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2. Properties

Properties will be a familiar concept to Delphi and Visual Basic users. The motivation is for the language to formalize the concept of getter/setter methods, which is an extensively used pattern, particularly in RAD (Rapid Application Development) tools.

This is typical code you might write in Java or C++:

foo.setSize (getSize () + 1);
label.getFont().setBold (true);

The same code you would write like this in C#:

label.font.bold = true;

The C# code is immediately more readable by those who are using foo and label. There is similar simplicity when implementing properties:


public int getSize() {
	return size;

public void setSize (int value) {
	size = value;


public int Size {
	get {return size;
	set {size = value;

Particularly for read/write properties, C# provides a cleaner way of handling this concept. The relationship between a get and set method is inherent in C#, while has to be maintained in Java or C++. There are many benefits of this approach. It encourages programmers to think in terms of properties, and whether that property is most natural as read/write vs read only, or whether it really shouldn't be a property at all. If you wish to change the name of your property, you only have one place to look (I've seen getters and setter several hundred lines away from each other). Comments only have to be made once, and won't get out of sync with each other. It is feasible that an IDE could help out here (and in fact I suggest they do), but one should remember an essential principle in programming is to try to make abstractions which model our problem space well. A language which supports properties will reap the benefits of that better abstraction.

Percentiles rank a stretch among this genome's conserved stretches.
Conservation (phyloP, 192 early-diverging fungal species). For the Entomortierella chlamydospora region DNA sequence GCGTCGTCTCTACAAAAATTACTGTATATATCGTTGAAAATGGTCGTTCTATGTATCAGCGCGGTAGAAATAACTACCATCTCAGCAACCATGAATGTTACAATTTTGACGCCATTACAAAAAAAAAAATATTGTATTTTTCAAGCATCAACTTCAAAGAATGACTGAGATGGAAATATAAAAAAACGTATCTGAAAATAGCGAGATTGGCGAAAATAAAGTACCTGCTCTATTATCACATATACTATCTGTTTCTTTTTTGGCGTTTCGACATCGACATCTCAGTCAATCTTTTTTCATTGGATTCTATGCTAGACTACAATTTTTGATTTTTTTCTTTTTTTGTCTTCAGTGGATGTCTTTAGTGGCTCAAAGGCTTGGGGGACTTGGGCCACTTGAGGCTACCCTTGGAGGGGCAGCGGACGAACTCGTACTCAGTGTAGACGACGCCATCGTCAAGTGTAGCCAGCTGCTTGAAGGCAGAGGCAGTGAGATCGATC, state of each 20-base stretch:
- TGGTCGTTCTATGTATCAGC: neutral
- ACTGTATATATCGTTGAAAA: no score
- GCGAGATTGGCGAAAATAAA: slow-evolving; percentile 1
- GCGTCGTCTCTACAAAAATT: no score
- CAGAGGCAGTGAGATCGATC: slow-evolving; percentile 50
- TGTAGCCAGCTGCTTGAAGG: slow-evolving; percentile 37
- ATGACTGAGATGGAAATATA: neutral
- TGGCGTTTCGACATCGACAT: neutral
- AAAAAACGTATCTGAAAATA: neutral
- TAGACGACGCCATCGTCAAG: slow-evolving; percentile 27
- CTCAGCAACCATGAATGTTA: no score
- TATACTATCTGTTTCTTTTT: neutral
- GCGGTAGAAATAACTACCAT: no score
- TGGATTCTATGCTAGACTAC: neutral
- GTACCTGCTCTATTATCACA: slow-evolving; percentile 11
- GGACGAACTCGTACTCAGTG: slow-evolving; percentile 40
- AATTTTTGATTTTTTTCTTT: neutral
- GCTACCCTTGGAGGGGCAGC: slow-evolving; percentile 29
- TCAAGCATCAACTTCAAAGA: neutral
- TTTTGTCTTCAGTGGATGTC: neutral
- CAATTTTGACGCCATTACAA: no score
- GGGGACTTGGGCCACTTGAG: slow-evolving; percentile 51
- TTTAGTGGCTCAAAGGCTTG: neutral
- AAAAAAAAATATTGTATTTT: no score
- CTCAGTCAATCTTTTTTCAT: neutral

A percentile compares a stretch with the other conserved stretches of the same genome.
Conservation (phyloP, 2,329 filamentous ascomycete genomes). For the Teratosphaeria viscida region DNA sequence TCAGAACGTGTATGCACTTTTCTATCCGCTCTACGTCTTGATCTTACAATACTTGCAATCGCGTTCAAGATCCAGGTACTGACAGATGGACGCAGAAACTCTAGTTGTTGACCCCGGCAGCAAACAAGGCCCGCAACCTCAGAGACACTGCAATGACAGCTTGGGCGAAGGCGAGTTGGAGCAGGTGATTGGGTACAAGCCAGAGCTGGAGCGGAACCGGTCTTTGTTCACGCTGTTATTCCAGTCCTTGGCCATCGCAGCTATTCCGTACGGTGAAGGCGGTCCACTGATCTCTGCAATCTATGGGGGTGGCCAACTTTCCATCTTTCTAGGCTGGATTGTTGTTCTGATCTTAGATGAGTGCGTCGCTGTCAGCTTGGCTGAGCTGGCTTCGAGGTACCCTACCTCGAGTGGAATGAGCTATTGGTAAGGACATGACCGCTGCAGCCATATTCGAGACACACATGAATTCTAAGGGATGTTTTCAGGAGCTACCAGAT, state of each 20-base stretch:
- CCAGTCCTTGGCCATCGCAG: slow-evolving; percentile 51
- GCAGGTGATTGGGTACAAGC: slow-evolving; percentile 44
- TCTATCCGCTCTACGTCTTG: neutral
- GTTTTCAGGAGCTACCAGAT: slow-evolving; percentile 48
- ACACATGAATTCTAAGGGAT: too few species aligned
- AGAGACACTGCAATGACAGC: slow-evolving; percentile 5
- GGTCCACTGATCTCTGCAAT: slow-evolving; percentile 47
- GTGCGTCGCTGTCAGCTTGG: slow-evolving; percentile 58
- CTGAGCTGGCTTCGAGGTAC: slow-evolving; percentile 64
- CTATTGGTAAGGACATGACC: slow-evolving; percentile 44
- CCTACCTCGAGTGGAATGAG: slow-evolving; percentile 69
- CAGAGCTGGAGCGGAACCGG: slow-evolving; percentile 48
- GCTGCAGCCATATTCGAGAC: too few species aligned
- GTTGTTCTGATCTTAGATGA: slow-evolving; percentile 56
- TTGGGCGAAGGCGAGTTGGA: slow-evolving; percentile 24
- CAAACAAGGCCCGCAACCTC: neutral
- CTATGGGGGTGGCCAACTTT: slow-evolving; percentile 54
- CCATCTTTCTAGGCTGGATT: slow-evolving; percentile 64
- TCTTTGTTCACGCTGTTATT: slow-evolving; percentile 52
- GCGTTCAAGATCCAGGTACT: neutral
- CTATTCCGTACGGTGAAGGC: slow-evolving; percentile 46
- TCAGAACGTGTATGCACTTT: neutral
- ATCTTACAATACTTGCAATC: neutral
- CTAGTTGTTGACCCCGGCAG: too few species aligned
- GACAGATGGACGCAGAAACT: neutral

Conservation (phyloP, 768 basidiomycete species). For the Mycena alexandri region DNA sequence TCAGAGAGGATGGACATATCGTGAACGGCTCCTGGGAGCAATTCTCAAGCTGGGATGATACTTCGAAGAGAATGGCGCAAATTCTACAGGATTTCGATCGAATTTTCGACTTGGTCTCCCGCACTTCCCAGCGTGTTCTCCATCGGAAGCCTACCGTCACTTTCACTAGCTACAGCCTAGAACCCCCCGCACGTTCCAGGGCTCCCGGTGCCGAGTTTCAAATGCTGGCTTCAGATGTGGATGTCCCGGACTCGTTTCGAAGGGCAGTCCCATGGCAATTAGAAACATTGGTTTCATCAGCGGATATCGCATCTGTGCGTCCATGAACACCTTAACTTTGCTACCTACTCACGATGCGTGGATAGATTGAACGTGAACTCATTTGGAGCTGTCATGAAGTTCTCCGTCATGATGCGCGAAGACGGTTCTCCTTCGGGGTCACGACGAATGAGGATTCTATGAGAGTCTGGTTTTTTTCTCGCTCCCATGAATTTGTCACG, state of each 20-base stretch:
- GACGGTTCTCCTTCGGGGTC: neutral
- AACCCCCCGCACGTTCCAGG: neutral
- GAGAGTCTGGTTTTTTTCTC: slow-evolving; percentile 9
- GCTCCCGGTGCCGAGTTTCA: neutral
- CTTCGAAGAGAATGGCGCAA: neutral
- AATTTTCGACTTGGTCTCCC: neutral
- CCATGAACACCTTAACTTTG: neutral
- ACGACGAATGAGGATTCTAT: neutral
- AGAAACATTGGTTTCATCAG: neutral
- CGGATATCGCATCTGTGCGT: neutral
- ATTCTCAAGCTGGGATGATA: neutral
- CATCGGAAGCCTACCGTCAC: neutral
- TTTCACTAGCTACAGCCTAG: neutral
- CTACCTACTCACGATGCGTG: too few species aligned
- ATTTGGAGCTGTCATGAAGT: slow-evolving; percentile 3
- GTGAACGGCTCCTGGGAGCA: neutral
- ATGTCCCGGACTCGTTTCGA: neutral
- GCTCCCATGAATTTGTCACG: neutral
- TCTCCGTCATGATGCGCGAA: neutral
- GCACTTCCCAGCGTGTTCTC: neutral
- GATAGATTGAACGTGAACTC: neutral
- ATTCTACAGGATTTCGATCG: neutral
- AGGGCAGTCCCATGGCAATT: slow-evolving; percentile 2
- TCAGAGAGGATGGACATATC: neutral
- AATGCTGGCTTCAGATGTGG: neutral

One possible argument against this being a benefit is that you don't know if you're manipulating a field or a property with this syntax. However, almost all classes with any real complexity designed in Java (and certainly in C#) do not have public fields anyway. Fields typically have a reduced access level (private/protected/default) and are only exposed through getter/setters, which means one may as well have the nicer syntax. It is also totally feasible an IDE could parse the code, highlighting properties with a different color, or provide code completion information indicating if it is a property or not. It should also be noted that if a class is designed well, then a user of that class should only worry about the specification of that class, and not its implementation. Another possible argument is that it is less efficient. As a matter a fact, good compilers can in-line the default getter which merely returns a field, making it just as fast as field. Finally, even if using a field is more efficient that a getter/setter, it is a good thing to be able to change the field to a property later without breaking the source code which relies on the property.

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C# 3.0 in a Nutshell (April 2007) - by Joseph Albahari and Ben Albahari.

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